Rangers rally to defeat Red Sox

Rangers rally to defeat Red Sox

ARLINGTON -- On a warm summer evening, full of stars on the field during the game and a splendid fireworks show above it afterward, the unofficial campaign for Kevin Mench, All-Star 2000-something, continued in memorable fashion on Monday night.

Mench hit a bases-loaded single in the ninth inning to propel the Rangers to a 6-5 come-from-behind victory against the Red Sox in front of 50,492 at Ameriquest Field in Arlington.

"I was thinking he was going to throw me a changeup, and I got a fastball in," Mench said. "We battled back tonight."

Rangers manager Buck Showalter had lobbied in his outfielder's behalf for this year's Midsummer Classic, but his petition came up empty. Mench, who finished 1-for-5, let his bat do the talking for now, and possibly for the future.

"Kevin used to let a bad at-bat affect him for a game or two," Showalter said. "He has experience and he is understanding that you move on."

It shows. Mench has hit safely in eight of his last nine games, and has his average up to .291 with 42 RBIs. He has 12 home runs. Whether his game is good enough to join the game's elite is up for debate. On Monday, it definitely was, but he did not do it alone.

With the Rangers trailing, 5-4, in the ninth, Michael Young hit a one-out triple to the gap in right-center field off Red Sox closer Keith Foulke, and scored when Mark Teixeira followed with a sharp double to right field to tie the game at 5.

Hank Blalock drew a walk and Foulke hit Alfonso Soriano with a pitch to load the bases to set up Mench's heroics.

From the depths of a near-defeat, the Rangers fought back. A long way back, like 446 feet back.

Red Sox left fielder Manny Ramirez, one of seven American League All-Star selections who played in the game -- not including Rangers starter Kenny Rogers -- broke a 3-3 deadlock with a mammoth 446-foot home run to center field off Rangers reliever Joaquin Benoit. With David Ortiz on base, the two-run blast gave the Red Sox a lead 5-3 in the top of the eighth. Benoit fell behind 2-0 to Ramirez before grooving a fastball into the slugger's hitting zone.

Ramirez did the rest, leaving little doubt about the ball's destination and only one question -- which fan would recover the ball.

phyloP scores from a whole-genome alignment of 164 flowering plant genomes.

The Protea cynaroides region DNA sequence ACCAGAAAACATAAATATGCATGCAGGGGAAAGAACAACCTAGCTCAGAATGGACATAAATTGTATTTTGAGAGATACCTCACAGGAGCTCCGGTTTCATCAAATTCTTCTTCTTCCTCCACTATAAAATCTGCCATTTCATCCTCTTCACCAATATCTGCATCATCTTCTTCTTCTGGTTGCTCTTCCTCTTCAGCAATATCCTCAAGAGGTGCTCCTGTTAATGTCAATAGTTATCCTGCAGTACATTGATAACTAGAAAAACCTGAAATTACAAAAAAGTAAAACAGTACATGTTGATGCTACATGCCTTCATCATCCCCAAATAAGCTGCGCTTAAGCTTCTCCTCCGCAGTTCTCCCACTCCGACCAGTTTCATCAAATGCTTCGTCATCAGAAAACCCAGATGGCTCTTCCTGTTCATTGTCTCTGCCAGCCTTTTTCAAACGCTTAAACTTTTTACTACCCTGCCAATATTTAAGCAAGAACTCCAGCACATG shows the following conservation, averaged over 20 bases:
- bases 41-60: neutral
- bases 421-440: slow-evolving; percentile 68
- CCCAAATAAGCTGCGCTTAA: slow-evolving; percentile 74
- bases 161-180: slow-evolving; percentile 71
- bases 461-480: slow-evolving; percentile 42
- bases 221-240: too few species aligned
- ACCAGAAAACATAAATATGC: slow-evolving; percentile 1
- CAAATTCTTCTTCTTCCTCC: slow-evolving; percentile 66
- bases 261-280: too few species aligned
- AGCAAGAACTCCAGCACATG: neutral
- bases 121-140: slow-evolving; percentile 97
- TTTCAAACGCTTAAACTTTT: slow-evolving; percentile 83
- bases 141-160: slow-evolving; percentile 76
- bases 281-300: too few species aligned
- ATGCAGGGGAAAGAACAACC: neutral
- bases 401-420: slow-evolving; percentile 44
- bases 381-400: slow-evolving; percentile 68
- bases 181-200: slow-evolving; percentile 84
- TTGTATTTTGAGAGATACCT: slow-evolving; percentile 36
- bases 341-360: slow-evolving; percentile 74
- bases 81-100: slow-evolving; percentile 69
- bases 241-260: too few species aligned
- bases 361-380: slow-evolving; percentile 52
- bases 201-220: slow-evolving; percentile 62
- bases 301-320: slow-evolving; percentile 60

"I made a mistake with that pitch, but I have to give him credit," Benoit said. "Certain situations demand a certain pitch, but today I don't think it was my night, even though I got the win. Things happen. I won't be perfect all year."

Upon contact, Ramirez watched from just outside of the batter's box as the ball shot high across the middle of the diamond. A disgusted Benoit looked in the direction of the visitor's on deck circle in disbelief waiting for a new ball.

All Rangers All-Stars Teixeira, Young and Soriano could do was watch the ball soar and land more than halfway up the grassy area above center field. Ramirez's fellow All-Stars, Johnny Damon, Ortiz and Jason Varitek, celebrated.

"I had a long time to think after that one," Teixeira said with a smile. "He's a great hitter. This team is capable of putting up eight, nine, 10 runs a game. At 5-3 right there, we are still in the ballgame."


"Kevin used to let a bad at-bat affect him for a game or two. He has experience and he is understanding that you move on."
-- Rangers manager Buck Showalter on Kevin Mench

The Rangers cut the lead to one run with a RBI double by Rod Barajas in the eighth. Young, Teixeira and Soriano joined the All-Star party in the next inning.

Mench finished it.

As for Rangers starter Ricardo Rodriguez, he cruised through the first two innings, but ran into trouble in the third when he walked three consecutive hitters with two outs, resulting in a run. Red Sox shortstop Edgar Renteria cut the Rangers' lead to one run later in the inning when he scooted home from third base to make the score 3-2.

Trot Nixon lined out to Teixeira to end the inning, and Rodriguez went on to retire the next three batters for a crisp fourth frame. A scoreless fifth, highlighted by a splendid double play started on a sharp ball hit to Teixeira, kept the momentum and lead in the Rangers' favor, but all of that would begin to change in the sixth.

Ortiz led off the inning with a double to the gap in left-center field and Rodriguez retired the next batter, Ramirez, for the first out of the frame.

The righty would not retire another batter and was immediately replaced by Juan Dominguez with Nixon strolling to the plate. All Nixon did was tie the game at 3 with a drive over the head of Mench in left field that scored Ortiz from second base. Kevin Millar grounded out and Dominguez struck out Varitek swinging to end the inning, but the damage had been done, the score was tied and it was anybody's ballgame.

Rodriguez was charged with three runs on four hits in 5 1/3 innings for the no-decision. Dominguez allowed one hit in one inning before yielding to Brian Shouse.

"It was not my night, but I did my best," Rodriguez said. "We all competed. When you have an offense like we have, you are always in the game. After the walks, I was better."

The Rangers scored three runs in the first inning off Red Sox starter Wade Miller on three hits. But Miller would allow only two more hits during the next five scoreless innings to keep the World Series champions within striking distance.

"It's a huge win for us," Teixeira said. "We know we have very little margin for error right now, and to be able to win a close one against the defending world champions is great."

Jesse Sanchez is a reporter for MLB.com. This story was not subject to the approval of Major League Baseball or its clubs.